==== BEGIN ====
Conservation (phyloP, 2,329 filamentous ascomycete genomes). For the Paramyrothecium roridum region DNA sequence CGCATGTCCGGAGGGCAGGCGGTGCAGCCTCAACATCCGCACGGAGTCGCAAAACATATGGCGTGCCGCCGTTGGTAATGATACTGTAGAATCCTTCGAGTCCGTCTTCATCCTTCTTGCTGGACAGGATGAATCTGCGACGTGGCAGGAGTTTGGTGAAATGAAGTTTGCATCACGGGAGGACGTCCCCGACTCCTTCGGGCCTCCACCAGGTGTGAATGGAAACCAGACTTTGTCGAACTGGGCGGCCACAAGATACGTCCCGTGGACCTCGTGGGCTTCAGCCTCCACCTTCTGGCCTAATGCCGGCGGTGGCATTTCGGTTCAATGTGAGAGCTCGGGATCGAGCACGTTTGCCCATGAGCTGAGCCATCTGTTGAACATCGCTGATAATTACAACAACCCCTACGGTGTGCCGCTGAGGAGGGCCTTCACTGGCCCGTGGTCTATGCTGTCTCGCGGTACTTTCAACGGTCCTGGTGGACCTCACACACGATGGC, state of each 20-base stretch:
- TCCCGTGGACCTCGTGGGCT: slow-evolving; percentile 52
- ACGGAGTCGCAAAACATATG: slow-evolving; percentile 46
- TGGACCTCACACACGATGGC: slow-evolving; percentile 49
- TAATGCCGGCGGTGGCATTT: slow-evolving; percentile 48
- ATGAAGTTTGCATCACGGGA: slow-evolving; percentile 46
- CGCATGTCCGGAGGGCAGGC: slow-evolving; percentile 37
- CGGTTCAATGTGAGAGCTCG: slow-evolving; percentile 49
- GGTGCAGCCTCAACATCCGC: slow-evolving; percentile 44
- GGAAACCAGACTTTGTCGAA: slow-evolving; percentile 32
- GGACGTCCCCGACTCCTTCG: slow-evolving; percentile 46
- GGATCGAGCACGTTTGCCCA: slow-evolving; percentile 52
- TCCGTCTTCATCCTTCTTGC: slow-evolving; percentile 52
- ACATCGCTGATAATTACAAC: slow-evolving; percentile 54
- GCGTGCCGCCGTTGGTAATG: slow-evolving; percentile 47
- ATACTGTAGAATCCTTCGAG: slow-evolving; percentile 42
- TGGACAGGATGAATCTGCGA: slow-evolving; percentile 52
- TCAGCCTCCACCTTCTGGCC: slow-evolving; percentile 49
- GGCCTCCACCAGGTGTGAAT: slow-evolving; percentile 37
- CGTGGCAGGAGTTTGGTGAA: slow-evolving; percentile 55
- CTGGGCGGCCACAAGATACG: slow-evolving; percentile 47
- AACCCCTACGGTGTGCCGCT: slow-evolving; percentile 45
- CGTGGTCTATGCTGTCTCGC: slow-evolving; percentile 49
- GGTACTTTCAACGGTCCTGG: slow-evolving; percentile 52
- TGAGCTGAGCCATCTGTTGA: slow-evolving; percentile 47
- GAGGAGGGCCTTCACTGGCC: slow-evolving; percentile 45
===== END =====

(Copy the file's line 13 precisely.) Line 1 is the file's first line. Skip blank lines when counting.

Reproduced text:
- TCCGTCTTCATCCTTCTTGC: slow-evolving; percentile 52